Regarding the incongruities of The Ice Harvest, which I took a stab at diagnosing below, Erasmus at Praise of Folly says it better than I could and clarifies why I felt this movie was a queasy shade of noir:
The problem with this film is that it fundamentally mischaracterizes the question at the heart of film noir, which is “what does the decent man do in an immoral milieu?” Look at Sam Spade, Orson Welles’s Michael O’Hara in The Lady from Shanghai, or Glenn Ford’s Johnny Farrell in Gilda. All these men are terribly flawed, but try and stick to some essential core of decency despite the crew of vultures, con men, maniacs, and femmes fatales who surround them. Spade ends up sending a woman he loves up the river, O’Hara staggers away from a pile of corpses, and Farrell (unconvincing happy ending aside) tries to keep his loyalties in order, often perversely so.
Modern screenwriters and directors seem to fundamentally miss this moral point, being beglamoured by the bad guys and missing the core drama of the good-ish guy trying to escape the maelstrom of connivance, malice, and murder. John Dahl, whom Erasmus loves, gets this. His Red Rock West is the perfect modern noir. Nick Cage’s ex-Marine Mike Williams drifts into Red Rock, Wyoming, looking for a job. He tells a white lie, letting a bartender think he’s “Lyle from Texas,” for whom he’s got a job. This fib plunges him into a web of murderous hatred from which he keeps trying to escape but keeps getting pulled back in because of his essential decency. It’s a terrific film.
Dahl also made The Last Seduction in which he created Wendy Kroy, the most fatale of the femmes who’ve graced the silver screen. Dahl’s brilliance in this film is exposing Kroy as the most evil of manipulative sociopaths–she literally has no use for people other than as a means to money or other objects of desire. She kills, steals, and frames others for her crimes. And then, in the end, in a gut-punch of an ending which leaves you gasping, she gets away with it. Dahl plays with the complicity of the viewer in the anti-heroine’s misdeeds, then pulls the rug out from under you in that she, a real villain, doesn’t get any comeuppance. Dahl doesn’t do a wink and let you think, “Oh, that scamp!” He gives you a genuine look at the triumph of evil. The Last Seduction is another work of profound moral mediations in an utterly compelling dramatic form.
This brings us to The Ice Harvest which shares the central problem of most “neo-noir” films. It’s all bad guys, without any moral quandary, and hence no real drama or plot, only incident in the game of last-man-standing among a bunch of low-lifes. The audience is apparently supposed to have some dramatic sympathy for Charlie Arglist because…well, principally because he’s played by John Cusack, whose winning hang-dog manner is likeable. As La Demanska notes, however, the character is an empty vessel. There’s no there there. He’s simply the least vile of the individuals on offer.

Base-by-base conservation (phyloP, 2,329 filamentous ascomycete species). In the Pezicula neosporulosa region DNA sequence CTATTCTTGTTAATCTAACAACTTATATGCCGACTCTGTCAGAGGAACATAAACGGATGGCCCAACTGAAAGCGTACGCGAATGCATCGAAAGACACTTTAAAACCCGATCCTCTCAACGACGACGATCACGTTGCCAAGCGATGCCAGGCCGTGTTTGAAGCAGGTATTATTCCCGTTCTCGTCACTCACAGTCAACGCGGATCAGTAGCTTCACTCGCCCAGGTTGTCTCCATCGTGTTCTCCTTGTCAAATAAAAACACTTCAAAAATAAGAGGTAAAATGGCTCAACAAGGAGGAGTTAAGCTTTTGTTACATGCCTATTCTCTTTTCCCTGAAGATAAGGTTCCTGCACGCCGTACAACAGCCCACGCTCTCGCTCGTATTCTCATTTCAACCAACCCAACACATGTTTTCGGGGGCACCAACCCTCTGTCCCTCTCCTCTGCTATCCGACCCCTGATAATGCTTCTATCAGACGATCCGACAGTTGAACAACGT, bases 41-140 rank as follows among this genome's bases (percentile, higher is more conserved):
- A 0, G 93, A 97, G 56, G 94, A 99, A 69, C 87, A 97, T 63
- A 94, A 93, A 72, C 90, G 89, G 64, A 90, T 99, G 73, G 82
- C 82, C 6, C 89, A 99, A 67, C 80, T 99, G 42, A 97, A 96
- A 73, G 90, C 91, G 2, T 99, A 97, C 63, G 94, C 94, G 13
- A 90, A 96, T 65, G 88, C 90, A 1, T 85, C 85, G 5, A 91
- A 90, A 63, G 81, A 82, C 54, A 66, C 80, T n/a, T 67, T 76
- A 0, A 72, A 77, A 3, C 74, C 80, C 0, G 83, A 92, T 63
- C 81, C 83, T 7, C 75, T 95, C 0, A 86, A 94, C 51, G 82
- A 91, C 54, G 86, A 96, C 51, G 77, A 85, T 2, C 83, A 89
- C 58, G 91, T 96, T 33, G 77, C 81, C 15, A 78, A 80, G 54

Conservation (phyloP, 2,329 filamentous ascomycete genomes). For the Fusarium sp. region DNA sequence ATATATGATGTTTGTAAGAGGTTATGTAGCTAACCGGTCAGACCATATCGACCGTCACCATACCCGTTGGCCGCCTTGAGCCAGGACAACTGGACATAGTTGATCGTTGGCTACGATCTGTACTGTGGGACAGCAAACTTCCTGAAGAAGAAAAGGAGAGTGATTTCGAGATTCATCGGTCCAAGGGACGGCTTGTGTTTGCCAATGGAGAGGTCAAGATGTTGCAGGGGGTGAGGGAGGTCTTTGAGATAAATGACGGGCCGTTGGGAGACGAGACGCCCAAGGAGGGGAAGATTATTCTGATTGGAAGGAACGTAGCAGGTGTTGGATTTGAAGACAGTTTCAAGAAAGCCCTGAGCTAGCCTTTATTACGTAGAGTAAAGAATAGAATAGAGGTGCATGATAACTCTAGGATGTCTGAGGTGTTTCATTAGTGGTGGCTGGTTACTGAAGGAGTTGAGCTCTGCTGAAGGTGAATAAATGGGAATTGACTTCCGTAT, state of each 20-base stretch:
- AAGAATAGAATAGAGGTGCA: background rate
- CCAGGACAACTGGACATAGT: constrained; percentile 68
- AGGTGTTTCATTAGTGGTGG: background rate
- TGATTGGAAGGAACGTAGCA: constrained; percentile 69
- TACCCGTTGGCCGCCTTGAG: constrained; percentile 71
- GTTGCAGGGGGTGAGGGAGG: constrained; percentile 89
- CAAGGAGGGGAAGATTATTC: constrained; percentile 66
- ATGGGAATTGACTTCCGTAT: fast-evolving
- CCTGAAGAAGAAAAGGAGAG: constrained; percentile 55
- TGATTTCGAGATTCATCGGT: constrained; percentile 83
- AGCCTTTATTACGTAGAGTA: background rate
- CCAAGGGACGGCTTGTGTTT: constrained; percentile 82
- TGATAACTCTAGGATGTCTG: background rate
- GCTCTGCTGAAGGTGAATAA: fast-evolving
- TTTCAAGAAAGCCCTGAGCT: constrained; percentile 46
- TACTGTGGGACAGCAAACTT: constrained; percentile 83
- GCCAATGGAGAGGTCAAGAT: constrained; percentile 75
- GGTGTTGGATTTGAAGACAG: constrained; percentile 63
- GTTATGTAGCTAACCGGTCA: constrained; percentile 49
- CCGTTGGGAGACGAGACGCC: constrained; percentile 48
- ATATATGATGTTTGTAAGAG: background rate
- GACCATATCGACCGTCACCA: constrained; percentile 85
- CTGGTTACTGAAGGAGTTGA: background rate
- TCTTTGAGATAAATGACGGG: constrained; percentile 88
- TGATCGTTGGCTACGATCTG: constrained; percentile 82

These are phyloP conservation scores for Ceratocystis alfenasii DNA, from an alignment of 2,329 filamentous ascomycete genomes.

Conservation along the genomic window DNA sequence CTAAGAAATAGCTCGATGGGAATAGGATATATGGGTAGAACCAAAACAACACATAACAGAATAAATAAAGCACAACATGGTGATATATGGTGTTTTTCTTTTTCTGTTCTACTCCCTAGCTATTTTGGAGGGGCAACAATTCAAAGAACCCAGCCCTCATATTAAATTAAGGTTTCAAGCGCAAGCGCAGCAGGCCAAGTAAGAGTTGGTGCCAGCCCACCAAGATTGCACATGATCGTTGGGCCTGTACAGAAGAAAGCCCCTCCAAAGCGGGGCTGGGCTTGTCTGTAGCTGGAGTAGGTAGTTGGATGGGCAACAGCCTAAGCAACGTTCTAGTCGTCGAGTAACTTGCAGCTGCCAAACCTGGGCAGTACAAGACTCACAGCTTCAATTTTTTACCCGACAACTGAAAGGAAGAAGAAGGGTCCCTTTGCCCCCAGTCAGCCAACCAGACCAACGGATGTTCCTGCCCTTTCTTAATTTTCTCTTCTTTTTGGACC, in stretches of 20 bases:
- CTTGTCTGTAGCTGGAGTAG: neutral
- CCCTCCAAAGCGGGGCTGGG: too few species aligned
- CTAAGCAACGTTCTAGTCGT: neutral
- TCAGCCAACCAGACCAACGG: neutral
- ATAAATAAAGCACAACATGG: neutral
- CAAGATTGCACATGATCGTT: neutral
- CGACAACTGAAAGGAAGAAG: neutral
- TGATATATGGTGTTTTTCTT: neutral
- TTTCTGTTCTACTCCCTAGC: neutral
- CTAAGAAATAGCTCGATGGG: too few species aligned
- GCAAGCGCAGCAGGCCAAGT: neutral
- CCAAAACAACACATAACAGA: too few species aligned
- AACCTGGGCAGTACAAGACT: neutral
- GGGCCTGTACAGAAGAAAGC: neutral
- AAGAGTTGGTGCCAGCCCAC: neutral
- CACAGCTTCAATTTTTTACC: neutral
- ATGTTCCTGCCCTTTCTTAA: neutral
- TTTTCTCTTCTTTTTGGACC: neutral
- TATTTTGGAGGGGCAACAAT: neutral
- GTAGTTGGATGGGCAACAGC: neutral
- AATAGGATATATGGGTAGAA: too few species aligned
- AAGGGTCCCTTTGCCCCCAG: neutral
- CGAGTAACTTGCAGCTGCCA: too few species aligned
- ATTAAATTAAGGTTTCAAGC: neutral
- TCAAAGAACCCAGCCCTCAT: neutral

The second major problem is the ending, in which Charlie’s the last man standing, ending up with 2.147 million dollars, if I remember correctly, with which he basically heads out of Wichita, “rescuing” his drunken friend Pete (entertainingly played by Oliver Platt) from his horrible marriage to Charlie’s ex-wife. This is not an act of virtue, not least because their leaving town leaves Charlie’s two children (already scarred by his no longer living with them) without either their father or their stand-in father. The larger problem is that Charlie is rewarded for his coming out on top of the deadly game of Who’s Got the Duffel Bag?
…So, in the end, The Ice Harvest fails to glean anything from its characters’ experience. Still, the movie is very, very well made, well-acted by a talented cast, and set in an environment that rarely sees on the big screen: winter on the Great Plains. It intrigued Erasmus enough that he went out and bought the novel from which it’s adopted. Erasmus suspects (or perhaps merely hopes) that the novelist has a better sense of what’s really at stake in great crime novels–not money, but souls.
That’s what I meant to say! There’s more, so be sure to hop over and read the whole thing.
P.S. This entire post written, cut, pasted, and coded with a twelve-pound cat lying on top of my right arm. Some animals, that is, may have been overindulged in the making of this post.